June 29, 2015
Today, the City of Toronto responded to the statement of claim TMAC filed on May 28. It’s an interesting document filled with many assertions and much erroneous information. We are curious to see how the Court responds to the City’s claims.
On May 3, TMAC was ready, willing and able to close.
The City did not have the right to direct Urbancorp not to close with us.
It seems the City viewed the May 3 outside date as an “escape hatch” to get out of a deal it simply did not want to uphold, instead of following through with the agreements it made.
Throughout this four-year process, TMAC proved it could rise to every challenge encountered, from construction delays caused by condo flooding, to changing TMAC member priorities and resources. We held up TMAC’s end of the bargain, right up to tendering our closing deliveries on May 3.
June 22, 2015
About a month ago, TMAC filed a statement of claim against the City of Toronto and the property developer Urbancorp. It was a sad end to a four-year collaboration that was supposed to result in a new media arts centre our neighborhood, members, and community could be proud of — a place to build the future of our organizations.
When that was taken away, we felt hopelessly backed into a corner.
But as stewards of public funding, as small non-profits with long histories planning our future as part of this collaborative organization, we could not simply shrug our shoulders and walk away.
As the weakest party in a three-way agreement, and without the City as an advocate, we had no choice but to protect ourselves by filing a claim.
We want our building back, yes! We also want West Queen West to have the community-engaged arts space it very much deserves and needs. The one Active 18, the community and all our organizations have worked so hard for.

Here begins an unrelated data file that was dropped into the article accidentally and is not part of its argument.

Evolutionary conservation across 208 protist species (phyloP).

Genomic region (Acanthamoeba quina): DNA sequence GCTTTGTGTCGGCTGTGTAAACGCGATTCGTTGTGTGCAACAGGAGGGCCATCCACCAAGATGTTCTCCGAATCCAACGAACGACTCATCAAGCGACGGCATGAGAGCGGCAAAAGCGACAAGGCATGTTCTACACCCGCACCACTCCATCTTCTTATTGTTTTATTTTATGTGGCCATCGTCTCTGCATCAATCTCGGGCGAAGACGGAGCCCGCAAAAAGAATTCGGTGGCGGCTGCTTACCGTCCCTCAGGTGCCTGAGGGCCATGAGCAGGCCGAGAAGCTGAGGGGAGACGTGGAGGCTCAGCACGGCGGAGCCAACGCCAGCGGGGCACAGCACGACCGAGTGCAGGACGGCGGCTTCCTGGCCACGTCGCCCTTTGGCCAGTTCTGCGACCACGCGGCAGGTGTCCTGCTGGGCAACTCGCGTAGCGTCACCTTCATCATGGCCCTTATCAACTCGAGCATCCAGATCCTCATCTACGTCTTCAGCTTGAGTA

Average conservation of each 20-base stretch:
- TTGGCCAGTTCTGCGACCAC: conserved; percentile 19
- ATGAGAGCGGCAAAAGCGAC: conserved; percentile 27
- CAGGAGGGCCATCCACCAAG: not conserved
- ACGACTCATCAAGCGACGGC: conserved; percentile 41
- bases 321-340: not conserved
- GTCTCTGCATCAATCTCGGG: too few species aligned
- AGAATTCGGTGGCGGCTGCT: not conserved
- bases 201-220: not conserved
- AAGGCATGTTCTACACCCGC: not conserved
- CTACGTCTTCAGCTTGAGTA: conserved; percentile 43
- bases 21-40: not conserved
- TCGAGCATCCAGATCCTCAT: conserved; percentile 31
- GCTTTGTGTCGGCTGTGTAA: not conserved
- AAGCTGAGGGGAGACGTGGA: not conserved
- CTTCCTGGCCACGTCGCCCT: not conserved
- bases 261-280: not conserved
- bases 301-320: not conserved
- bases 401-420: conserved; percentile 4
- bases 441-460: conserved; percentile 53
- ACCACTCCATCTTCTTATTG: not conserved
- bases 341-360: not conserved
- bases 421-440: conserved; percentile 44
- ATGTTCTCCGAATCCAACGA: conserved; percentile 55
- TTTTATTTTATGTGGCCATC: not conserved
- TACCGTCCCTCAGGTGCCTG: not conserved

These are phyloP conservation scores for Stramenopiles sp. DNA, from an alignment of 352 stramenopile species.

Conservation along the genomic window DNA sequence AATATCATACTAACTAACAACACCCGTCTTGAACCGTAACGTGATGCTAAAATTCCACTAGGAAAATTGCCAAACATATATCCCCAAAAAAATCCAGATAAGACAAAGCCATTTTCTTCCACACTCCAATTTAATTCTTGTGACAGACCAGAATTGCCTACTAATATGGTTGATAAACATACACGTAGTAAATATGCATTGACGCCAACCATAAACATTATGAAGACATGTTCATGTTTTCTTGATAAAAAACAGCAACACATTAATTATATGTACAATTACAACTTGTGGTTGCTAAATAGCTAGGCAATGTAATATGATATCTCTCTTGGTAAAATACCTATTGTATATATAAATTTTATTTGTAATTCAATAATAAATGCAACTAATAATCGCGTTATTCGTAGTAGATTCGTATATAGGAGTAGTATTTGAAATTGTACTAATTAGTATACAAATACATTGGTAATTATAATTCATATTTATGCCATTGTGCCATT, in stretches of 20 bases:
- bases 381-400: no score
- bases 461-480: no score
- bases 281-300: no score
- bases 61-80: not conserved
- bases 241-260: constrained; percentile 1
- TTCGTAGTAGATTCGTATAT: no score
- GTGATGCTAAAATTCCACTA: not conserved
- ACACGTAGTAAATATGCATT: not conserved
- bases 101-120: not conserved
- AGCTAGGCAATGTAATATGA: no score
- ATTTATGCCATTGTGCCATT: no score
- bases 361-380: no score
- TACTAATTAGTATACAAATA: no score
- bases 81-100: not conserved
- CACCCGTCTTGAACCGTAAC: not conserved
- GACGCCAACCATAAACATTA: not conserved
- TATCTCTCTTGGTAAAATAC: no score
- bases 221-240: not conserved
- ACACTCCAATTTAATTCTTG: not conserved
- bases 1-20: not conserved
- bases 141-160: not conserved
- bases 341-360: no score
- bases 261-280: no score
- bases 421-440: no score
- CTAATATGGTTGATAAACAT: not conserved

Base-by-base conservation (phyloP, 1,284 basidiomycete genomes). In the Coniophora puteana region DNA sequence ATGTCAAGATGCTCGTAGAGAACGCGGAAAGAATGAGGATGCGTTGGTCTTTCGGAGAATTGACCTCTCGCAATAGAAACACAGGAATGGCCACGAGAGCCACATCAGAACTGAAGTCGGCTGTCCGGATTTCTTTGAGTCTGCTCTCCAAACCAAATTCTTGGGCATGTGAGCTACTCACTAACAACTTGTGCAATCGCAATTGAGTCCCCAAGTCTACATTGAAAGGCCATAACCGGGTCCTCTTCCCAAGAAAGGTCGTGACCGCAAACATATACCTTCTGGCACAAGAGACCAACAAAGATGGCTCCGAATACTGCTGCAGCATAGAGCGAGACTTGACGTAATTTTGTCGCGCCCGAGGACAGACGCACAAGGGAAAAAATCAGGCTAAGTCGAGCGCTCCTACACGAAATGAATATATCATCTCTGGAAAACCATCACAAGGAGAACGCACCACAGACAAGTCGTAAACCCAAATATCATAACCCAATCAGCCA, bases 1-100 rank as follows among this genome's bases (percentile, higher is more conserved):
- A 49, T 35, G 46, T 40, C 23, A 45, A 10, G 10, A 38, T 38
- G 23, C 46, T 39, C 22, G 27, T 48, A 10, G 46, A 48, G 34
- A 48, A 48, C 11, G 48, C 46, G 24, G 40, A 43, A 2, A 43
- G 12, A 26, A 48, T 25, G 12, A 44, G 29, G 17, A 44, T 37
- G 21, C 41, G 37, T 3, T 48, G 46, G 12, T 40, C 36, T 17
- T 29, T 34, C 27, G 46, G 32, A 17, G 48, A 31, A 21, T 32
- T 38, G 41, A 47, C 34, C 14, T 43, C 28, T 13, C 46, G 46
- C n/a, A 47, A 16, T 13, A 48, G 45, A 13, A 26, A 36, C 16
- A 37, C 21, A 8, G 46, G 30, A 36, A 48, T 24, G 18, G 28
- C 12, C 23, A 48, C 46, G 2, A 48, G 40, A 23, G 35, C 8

And we want to ensure future Section 37 deals between developers, the City and non-profits do not go as terribly sideways as ours did at the last minute.
June 15, 2015
The state-of-the-art, purpose-built media arts facility we secured in 2011 through a Section 37 deal with condo developer Urbancorp and the City of Toronto has been ripped out from under us just as we were preparing to move in. We are frankly mystified by the lack of support and facilitation the City provided to ensure Urbancorp did not default on this deal.
Despite a fully executed purchase agreement that obligated Urbancorp to build and deliver this space to TMAC, Urbancorp failed to complete work and close on the property by its deadline.
With construction nearly done, and TMAC agreeable, there was no reason for Urbancorp not to extend this date in order to give itself time to complete the work and close the transaction.
Instead, the City of Toronto directed Urbancorp to allow the date to pass, apparently because it intended to hand the facility over to real estate developer Artscape in the final hour. [Edited June 26 to add: Indeed, Artscape CEO Tim Jones confirmed in the media that Artscape became involved in our project at the City’s request weeks before the outside date of our agreement, and “recommended ‘a reset’ to city officials and the developer” — despite our rejection of Artscape’s offer of “assistance”]
The role of the City was to facilitate the agreement and ensure Urbancorp delivered on its promises to the community and TMAC. That it failed to do so demonstrates not only bad faith but also a gross breach of community trust.
In what we believe was an attempt to justify this interference and discredit TMAC, our local Councillor Ana Bailão made unreasonable and irrelevant requests — just weeks before Urbancorp’s deadline — under threat of “canceling” our agreement, which she had no power or authority to do.
We obliged, but were in effect ignored.
Urbancorp refused to close the transaction by the deadline, despite acknowledging TMAC was ready, willing and able to close. Because of their failure:
- The agreement was terminated on an easily amendable point intended to protect TMAC, not punish it
- Urbancorp is relieved of its obligation to complete and deliver the TMAC space, while still enjoying its lucrative density bonus
- We have been forced to take legal action against the City of Toronto and Urbancorp in order to protect our rights